PD Editorial: Putting the brakes on a custom perk
Published: Wednesday, April 20, 2011 at 7:00 p.m.
Last Modified: Wednesday, April 20, 2011 at 1:04 p.m.
No one likes to lose pay or benefits. On that score, state legislators are no different than anyone else.
We get that. But we're left to wonder if legislators have lost touch with reality when they cry foul about sharing the pain with state employees and their constituents as they cope with furloughs, pay cuts and unemployment.
First came Assemblyman Gil Cedillo, a Los Angeles Democrat, who tried to overturn a state commission's decision to reduce the pay and benefits of elected officials in recognition of California's budget deficit. He failed.
Now, it's state Sen. Noreen Evans tweeting in opposition to the same commission's voted to eliminate one of the perks of legislative office, a leased car. Beginning in December, legislators will receive a $300 monthly allowance to defray the expenses of using their personal vehicles rather than a leased car with gas and maintenance also covered by the taxpayers.
The Santa Rosa Democrat argued that $300 isn't enough to cover driving expenses, especially in a large district such as hers, which stretches about 350 miles from Humboldt County to Solano County. “My average is 2,000 miles p/mo on state business. $300 p/mo works out to 15 cents per mile,” she said in a post on Twitter shortly after the Citizen's Compensation Commission acted last Thursday.
On that point, Evans is probably right.
The Internal Revenue Service allows a deduction of 51 cents per mile for operating a personal vehicle for business purposes, and rising fuel prices could push that figure higher. If the commission sticks with a monthly allowance, it should consider the difference between geographically compact Senate and Assembly districts in Los Angeles and other cities and sprawling, rural districts that encompass several counties.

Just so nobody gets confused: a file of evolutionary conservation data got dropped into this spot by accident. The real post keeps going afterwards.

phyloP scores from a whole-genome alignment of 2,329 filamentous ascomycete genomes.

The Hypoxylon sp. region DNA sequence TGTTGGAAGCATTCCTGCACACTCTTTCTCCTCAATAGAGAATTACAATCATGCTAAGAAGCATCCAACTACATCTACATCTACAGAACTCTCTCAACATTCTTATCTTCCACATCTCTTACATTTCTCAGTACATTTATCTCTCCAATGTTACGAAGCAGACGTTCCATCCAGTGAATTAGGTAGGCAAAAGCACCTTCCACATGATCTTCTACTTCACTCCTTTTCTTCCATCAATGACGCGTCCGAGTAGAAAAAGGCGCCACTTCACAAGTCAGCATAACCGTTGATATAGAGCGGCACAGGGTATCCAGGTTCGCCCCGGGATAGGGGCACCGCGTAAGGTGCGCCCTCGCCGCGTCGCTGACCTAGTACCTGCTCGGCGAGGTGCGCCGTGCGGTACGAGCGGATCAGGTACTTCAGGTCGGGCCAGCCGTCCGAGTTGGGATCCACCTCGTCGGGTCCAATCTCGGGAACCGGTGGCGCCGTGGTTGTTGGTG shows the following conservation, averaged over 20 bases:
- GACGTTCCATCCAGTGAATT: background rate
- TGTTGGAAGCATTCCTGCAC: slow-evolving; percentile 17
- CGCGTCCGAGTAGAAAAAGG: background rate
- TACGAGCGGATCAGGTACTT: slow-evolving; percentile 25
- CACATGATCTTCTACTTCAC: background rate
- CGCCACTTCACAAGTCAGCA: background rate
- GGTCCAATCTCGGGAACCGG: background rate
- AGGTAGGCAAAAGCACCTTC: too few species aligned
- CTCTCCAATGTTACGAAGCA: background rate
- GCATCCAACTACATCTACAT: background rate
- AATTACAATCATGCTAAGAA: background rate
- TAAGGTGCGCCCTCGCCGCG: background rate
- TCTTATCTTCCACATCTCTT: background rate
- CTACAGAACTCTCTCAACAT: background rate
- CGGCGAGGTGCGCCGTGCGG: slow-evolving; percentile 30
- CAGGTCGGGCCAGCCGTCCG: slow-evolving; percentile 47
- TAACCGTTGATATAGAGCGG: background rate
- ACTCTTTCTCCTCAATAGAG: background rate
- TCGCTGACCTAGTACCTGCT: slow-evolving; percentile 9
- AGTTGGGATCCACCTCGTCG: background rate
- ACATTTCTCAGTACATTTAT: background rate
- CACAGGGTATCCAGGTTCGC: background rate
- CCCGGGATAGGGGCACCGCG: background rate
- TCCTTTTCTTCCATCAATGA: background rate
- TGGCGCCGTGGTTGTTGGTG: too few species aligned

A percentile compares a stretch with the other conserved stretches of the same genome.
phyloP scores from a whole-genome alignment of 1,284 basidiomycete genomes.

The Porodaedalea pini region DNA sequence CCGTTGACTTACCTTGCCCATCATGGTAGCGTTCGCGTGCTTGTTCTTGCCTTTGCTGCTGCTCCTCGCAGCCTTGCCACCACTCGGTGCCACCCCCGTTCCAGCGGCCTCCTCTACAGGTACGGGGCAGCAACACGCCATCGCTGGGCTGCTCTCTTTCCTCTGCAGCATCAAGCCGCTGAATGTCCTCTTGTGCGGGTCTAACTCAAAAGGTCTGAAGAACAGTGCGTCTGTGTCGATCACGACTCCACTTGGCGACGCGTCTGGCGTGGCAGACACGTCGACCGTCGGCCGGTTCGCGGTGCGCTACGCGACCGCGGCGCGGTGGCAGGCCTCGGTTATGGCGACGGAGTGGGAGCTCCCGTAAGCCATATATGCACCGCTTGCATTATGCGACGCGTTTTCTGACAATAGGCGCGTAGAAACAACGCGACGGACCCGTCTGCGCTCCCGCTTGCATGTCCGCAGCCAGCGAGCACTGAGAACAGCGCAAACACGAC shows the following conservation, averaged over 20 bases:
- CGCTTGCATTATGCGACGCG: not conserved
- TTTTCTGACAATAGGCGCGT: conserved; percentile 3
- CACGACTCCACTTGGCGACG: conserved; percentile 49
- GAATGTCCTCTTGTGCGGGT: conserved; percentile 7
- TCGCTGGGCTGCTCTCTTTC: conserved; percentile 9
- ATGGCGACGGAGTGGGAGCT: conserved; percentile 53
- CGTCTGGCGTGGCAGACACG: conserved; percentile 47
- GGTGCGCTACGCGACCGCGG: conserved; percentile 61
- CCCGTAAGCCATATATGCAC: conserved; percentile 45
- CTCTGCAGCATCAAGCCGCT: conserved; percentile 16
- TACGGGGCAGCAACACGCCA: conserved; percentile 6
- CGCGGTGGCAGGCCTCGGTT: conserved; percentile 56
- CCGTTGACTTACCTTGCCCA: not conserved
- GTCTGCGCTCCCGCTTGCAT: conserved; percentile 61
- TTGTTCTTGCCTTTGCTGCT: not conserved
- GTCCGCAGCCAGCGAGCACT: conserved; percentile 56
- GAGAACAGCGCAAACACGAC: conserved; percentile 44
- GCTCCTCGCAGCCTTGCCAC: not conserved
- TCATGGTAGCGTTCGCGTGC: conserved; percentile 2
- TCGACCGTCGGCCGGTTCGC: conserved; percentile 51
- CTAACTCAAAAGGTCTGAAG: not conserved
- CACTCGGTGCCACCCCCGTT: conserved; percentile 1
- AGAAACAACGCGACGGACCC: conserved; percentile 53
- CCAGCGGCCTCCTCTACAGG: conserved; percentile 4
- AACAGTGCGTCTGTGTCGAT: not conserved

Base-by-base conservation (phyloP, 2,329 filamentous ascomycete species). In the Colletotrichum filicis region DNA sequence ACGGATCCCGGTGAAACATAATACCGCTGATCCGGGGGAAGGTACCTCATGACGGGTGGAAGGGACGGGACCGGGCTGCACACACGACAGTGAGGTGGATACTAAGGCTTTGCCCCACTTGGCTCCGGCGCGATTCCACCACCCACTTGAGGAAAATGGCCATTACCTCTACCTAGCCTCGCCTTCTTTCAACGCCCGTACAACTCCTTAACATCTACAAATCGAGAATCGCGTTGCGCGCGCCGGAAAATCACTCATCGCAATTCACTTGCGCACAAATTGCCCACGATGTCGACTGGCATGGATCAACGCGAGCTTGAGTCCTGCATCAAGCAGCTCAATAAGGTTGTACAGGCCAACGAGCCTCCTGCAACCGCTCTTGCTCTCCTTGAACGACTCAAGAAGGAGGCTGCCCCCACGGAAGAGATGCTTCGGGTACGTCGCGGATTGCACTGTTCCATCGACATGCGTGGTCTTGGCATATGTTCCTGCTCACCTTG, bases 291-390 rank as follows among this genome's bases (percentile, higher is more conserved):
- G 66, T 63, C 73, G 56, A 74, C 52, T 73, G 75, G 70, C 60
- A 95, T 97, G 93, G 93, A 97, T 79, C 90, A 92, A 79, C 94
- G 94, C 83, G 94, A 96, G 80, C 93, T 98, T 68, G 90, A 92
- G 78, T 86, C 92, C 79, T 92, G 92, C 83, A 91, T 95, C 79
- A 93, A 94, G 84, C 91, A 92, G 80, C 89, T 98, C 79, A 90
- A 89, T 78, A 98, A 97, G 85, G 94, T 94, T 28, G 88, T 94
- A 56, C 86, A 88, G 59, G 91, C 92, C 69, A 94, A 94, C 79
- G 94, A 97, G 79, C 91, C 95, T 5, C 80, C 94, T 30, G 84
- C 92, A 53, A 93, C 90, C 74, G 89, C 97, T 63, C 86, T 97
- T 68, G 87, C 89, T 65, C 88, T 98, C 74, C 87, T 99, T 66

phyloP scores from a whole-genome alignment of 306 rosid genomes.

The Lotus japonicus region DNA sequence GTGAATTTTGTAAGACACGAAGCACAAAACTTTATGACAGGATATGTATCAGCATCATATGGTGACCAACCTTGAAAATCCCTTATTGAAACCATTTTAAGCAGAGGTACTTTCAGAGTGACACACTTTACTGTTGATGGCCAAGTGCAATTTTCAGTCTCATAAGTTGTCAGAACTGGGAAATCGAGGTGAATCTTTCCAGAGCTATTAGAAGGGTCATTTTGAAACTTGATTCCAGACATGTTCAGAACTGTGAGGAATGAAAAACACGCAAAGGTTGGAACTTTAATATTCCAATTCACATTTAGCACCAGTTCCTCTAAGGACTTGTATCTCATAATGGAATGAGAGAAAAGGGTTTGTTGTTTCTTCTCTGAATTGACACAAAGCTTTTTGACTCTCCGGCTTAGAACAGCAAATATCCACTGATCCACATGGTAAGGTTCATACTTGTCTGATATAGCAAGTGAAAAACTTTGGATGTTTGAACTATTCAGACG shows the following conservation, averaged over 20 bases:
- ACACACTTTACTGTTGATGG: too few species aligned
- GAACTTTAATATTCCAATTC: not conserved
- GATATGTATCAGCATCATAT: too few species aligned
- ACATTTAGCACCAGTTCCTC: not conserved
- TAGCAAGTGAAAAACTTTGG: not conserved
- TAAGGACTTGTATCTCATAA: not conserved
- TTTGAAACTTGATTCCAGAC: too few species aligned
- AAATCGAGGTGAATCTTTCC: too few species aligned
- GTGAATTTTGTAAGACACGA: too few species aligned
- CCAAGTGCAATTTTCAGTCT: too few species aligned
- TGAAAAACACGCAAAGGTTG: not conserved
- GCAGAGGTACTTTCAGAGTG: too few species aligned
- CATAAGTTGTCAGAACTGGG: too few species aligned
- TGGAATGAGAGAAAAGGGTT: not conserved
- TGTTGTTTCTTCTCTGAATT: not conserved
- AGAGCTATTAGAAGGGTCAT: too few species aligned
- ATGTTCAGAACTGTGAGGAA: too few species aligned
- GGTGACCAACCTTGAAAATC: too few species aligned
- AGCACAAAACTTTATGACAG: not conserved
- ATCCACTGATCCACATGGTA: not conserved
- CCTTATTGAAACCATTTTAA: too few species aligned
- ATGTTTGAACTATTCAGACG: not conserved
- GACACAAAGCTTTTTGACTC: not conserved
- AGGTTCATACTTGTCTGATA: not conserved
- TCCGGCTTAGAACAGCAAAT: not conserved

Unfortuntately, Evans didn't stop there.
She objected to a news report that described the lease cars as a “luxury,” she described the projected $2 million in savings over five years as “a gnat compared to a war drone,” and she argued that people of ordinary means won't be able to run for office without a more generous auto allowance.
A car, said Evans, is a tool for her job, like a phone or a desk. Fair enough, but a new car every couple years isn't a necessity. California is the only state that provides legislators with a car. Other states rely on mileage reimbursements, auto allowances or pool cars. So can California.
The commission's decision to get rid of the lease cars is consistent with Gov. Jerry Brown's order in January to halt new car purchases and sell vehicles that aren't “essential” for state business, with a goal of reducing the fleet of 11,000 cars and light trucks by half.
Evans failed to mention that state law allows elected officials to use campaign money and to establish separate officeholder accounts, funded by campaign-style donations, to offset expenses, such as fuel — options that ordinary people don't share.
The state's budget crisis is real, and its consequences are increasingly clear. Asking legislators to share the burden is about fairness, not punishment.
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